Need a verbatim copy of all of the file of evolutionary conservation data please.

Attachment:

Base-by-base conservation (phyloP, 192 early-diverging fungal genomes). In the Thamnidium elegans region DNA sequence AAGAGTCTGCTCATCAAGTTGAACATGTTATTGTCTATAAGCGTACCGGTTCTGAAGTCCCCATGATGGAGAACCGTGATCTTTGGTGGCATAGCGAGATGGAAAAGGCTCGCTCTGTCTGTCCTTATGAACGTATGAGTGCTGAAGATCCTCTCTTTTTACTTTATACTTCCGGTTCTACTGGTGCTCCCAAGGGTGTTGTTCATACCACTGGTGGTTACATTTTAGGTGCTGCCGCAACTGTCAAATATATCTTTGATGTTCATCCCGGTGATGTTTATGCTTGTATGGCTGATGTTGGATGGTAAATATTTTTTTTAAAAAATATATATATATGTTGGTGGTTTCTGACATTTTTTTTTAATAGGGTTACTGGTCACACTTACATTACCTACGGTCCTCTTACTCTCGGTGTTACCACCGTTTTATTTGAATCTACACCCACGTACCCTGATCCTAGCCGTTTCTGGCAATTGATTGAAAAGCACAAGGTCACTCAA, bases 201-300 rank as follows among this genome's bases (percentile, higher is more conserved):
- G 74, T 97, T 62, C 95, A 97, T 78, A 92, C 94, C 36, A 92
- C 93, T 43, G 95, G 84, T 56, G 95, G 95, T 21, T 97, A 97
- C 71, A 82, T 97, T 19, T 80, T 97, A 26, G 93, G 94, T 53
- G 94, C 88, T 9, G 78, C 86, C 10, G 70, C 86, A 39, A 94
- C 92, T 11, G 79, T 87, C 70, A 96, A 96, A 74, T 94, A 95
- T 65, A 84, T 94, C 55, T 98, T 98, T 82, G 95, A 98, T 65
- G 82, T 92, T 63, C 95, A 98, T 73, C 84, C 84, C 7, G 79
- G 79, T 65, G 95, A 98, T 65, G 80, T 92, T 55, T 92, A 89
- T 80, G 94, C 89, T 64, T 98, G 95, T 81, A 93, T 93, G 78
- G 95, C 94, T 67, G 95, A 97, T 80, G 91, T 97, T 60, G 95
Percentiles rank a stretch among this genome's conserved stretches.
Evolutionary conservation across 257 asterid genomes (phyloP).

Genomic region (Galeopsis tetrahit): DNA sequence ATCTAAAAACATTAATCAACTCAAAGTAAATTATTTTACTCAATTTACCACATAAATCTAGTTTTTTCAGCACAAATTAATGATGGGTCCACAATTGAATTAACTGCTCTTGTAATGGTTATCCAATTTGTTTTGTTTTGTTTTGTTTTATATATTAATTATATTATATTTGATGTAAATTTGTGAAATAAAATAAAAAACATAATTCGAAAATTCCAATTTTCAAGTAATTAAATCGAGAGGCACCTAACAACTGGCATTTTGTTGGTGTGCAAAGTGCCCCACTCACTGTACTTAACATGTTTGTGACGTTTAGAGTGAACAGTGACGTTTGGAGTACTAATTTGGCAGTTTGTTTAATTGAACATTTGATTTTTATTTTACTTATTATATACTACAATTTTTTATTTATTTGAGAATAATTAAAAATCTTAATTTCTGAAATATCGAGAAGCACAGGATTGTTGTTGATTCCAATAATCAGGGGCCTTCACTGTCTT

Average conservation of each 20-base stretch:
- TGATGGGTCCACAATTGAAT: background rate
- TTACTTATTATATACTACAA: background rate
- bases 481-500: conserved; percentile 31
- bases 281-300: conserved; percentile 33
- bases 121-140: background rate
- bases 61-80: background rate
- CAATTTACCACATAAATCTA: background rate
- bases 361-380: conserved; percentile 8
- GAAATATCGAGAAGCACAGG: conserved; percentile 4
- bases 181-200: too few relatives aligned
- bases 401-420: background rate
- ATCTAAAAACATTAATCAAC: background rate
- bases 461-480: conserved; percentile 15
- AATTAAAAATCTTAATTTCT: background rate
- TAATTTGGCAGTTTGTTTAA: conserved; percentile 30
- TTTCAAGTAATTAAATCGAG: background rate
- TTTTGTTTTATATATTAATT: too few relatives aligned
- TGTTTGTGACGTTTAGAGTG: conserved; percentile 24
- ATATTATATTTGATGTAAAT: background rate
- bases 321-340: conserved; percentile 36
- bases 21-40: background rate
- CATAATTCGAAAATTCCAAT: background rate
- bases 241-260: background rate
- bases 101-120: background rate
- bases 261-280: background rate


Base-by-base conservation (phyloP, 192 early-diverging fungal genomes). In the Thamnidium elegans region DNA sequence AAGAGTCTGCTCATCAAGTTGAACATGTTATTGTCTATAAGCGTACCGGTTCTGAAGTCCCCATGATGGAGAACCGTGATCTTTGGTGGCATAGCGAGATGGAAAAGGCTCGCTCTGTCTGTCCTTATGAACGTATGAGTGCTGAAGATCCTCTCTTTTTACTTTATACTTCCGGTTCTACTGGTGCTCCCAAGGGTGTTGTTCATACCACTGGTGGTTACATTTTAGGTGCTGCCGCAACTGTCAAATATATCTTTGATGTTCATCCCGGTGATGTTTATGCTTGTATGGCTGATGTTGGATGGTAAATATTTTTTTTAAAAAATATATATATATGTTGGTGGTTTCTGACATTTTTTTTTAATAGGGTTACTGGTCACACTTACATTACCTACGGTCCTCTTACTCTCGGTGTTACCACCGTTTTATTTGAATCTACACCCACGTACCCTGATCCTAGCCGTTTCTGGCAATTGATTGAAAAGCACAAGGTCACTCAA, bases 201-300 rank as follows among this genome's bases (percentile, higher is more conserved):
- G 74, T 97, T 62, C 95, A 97, T 78, A 92, C 94, C 36, A 92
- C 93, T 43, G 95, G 84, T 56, G 95, G 95, T 21, T 97, A 97
- C 71, A 82, T 97, T 19, T 80, T 97, A 26, G 93, G 94, T 53
- G 94, C 88, T 9, G 78, C 86, C 10, G 70, C 86, A 39, A 94
- C 92, T 11, G 79, T 87, C 70, A 96, A 96, A 74, T 94, A 95
- T 65, A 84, T 94, C 55, T 98, T 98, T 82, G 95, A 98, T 65
- G 82, T 92, T 63, C 95, A 98, T 73, C 84, C 84, C 7, G 79
- G 79, T 65, G 95, A 98, T 65, G 80, T 92, T 55, T 92, A 89
- T 80, G 94, C 89, T 64, T 98, G 95, T 81, A 93, T 93, G 78
- G 95, C 94, T 67, G 95, A 97, T 80, G 91, T 97, T 60, G 95
Percentiles rank a stretch among this genome's conserved stretches.
Evolutionary conservation across 257 asterid genomes (phyloP).

Genomic region (Galeopsis tetrahit): DNA sequence ATCTAAAAACATTAATCAACTCAAAGTAAATTATTTTACTCAATTTACCACATAAATCTAGTTTTTTCAGCACAAATTAATGATGGGTCCACAATTGAATTAACTGCTCTTGTAATGGTTATCCAATTTGTTTTGTTTTGTTTTGTTTTATATATTAATTATATTATATTTGATGTAAATTTGTGAAATAAAATAAAAAACATAATTCGAAAATTCCAATTTTCAAGTAATTAAATCGAGAGGCACCTAACAACTGGCATTTTGTTGGTGTGCAAAGTGCCCCACTCACTGTACTTAACATGTTTGTGACGTTTAGAGTGAACAGTGACGTTTGGAGTACTAATTTGGCAGTTTGTTTAATTGAACATTTGATTTTTATTTTACTTATTATATACTACAATTTTTTATTTATTTGAGAATAATTAAAAATCTTAATTTCTGAAATATCGAGAAGCACAGGATTGTTGTTGATTCCAATAATCAGGGGCCTTCACTGTCTT

Average conservation of each 20-base stretch:
- TGATGGGTCCACAATTGAAT: background rate
- TTACTTATTATATACTACAA: background rate
- bases 481-500: conserved; percentile 31
- bases 281-300: conserved; percentile 33
- bases 121-140: background rate
- bases 61-80: background rate
- CAATTTACCACATAAATCTA: background rate
- bases 361-380: conserved; percentile 8
- GAAATATCGAGAAGCACAGG: conserved; percentile 4
- bases 181-200: too few relatives aligned
- bases 401-420: background rate
- ATCTAAAAACATTAATCAAC: background rate
- bases 461-480: conserved; percentile 15
- AATTAAAAATCTTAATTTCT: background rate
- TAATTTGGCAGTTTGTTTAA: conserved; percentile 30
- TTTCAAGTAATTAAATCGAG: background rate
- TTTTGTTTTATATATTAATT: too few relatives aligned
- TGTTTGTGACGTTTAGAGTG: conserved; percentile 24
- ATATTATATTTGATGTAAAT: background rate
- bases 321-340: conserved; percentile 36
- bases 21-40: background rate
- CATAATTCGAAAATTCCAAT: background rate
- bases 241-260: background rate
- bases 101-120: background rate
- bases 261-280: background rate